• Plan to close 100 beds at East Kent Hospitals not taken forward
  • CCGs left with £18m gap in their budgets in November
  • Closures were expected to deliver savings this financial year

A plan to close 100 beds in an acute trust has not been implemented – leaving a hole in clinical commissioning groups’ budgets for this financial year.

The scheme in east Kent, revealed in CCG governing body papers, was expected to deliver savings in 2017-18. No proposals to permanently close a significant number of beds had been made public and it is uncertain how this could have been achieved in year if public consultation was needed.

East Kent Hospitals University NHS Foundation Trust

Services were moved from Kent and Canterbury Hospital to other sites

A memorandum of understanding covering the bed closures was agreed between East Kent Hospitals University Foundation Trust and the area’s CCGs.

However, the memorandum was not taken forward and the failure to close beds has been highlighted as a key reason for reduced savings in the latest governing body papers for Canterbury and Coastal CCG. These show a looming, off target financial gap for the four east Kent CCGs – increasing from £7m in September to £18m in late November.

Under “key reasons for reduced savings”, the papers say: “NHS England view that beds are not closed. MoU with EKHUFT with 100 beds to close not taken forward.” HSJ understands NHS England has become involved and was concerned it would be impossible to close beds over winter.

Other reasons listed for the CCGs’ failing to make savings include pressure to open further beds, limited central support for coding challenges and “very low” waiting times at some independent providers.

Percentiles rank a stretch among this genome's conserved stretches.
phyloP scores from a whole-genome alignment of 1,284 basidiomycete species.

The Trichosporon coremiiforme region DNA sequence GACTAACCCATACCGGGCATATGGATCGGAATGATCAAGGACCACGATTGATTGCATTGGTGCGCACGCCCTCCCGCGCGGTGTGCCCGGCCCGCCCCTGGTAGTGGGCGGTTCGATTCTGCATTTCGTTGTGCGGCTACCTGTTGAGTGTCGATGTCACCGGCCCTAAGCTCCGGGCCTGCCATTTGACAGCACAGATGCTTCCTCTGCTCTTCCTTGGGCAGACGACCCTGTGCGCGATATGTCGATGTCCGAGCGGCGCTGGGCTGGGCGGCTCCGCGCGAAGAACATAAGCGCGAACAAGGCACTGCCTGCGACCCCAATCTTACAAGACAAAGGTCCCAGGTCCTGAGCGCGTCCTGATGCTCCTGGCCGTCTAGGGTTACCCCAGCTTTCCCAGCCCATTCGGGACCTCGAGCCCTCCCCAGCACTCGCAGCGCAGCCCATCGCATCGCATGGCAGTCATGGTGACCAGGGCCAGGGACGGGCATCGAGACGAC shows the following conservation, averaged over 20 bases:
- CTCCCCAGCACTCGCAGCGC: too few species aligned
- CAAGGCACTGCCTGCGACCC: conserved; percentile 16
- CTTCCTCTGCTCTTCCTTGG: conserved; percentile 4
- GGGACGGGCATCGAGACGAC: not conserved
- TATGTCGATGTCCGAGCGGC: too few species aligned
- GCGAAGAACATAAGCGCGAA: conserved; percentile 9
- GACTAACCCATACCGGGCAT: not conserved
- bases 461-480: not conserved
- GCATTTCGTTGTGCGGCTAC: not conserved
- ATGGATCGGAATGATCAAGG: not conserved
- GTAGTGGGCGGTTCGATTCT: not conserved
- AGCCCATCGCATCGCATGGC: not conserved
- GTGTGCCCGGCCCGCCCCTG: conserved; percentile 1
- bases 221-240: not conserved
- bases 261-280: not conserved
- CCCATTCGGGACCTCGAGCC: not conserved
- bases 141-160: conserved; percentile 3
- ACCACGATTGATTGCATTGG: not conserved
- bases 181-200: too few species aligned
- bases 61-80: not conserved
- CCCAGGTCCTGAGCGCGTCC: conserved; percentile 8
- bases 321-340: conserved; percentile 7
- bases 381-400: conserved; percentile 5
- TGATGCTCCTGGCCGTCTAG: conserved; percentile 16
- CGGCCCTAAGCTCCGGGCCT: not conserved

In June, some services at Kent and Canterbury Hospital were moved to other sites when around half the junior doctors at the hospital were transferred to improve the quality of their training and supervision. The CCG papers show 100 beds were cleared in the run up to this but commissioners were concerned the trust “appeared to have increased electives to fill this space.”

Ken Rogers, a former governor at the trust and spokesman for the Concern for Health in East Kent campaign group, said: “The only way they are going to be able to close beds is by cancelling operations. I don’t think there are any excess beds until they can do more in the community.”

The sustainability and transformation plan for Kent and Medway suggested 300 beds could eventually be lost in east Kent. However, the latest modelling suggests this number may be reduced. However, decisions on the final location of many hospital services in east Kent have yet to be taken with public consultation on reconfiguration expected next year.

The trust had bed occupancy of around 93.5 per cent for the last half of 2016-17. The latest statistics from NHS England showed bed occupancy in the 922 bed trust was at 95 per cent one day last week.

Simon Perks, accountable officer for Canterbury and Coastal CCG, said: “The NHS in east Kent is working towards providing more local care, closer to where people live, as too many people are spending unnecessary time in hospital when they could be better treated by health professionals in their communities.

“There are a number of initiatives in place and under consideration to increase local care for our patients. Therefore our expectation is that less people will need to go to a large hospital for treatment. This means hospitals will be able to focus on urgent and specialist care.

“We are in discussion with partners and NHS England about how we transform our local NHS to better meet patient needs and make the local NHS more sustainable, including how many costly acute hospital beds will be required in the future. These discussions are in a very early stage and will be subject to further consultation.”

The trust declined to comment.

Hole in CCGs' finances after bed closures abandoned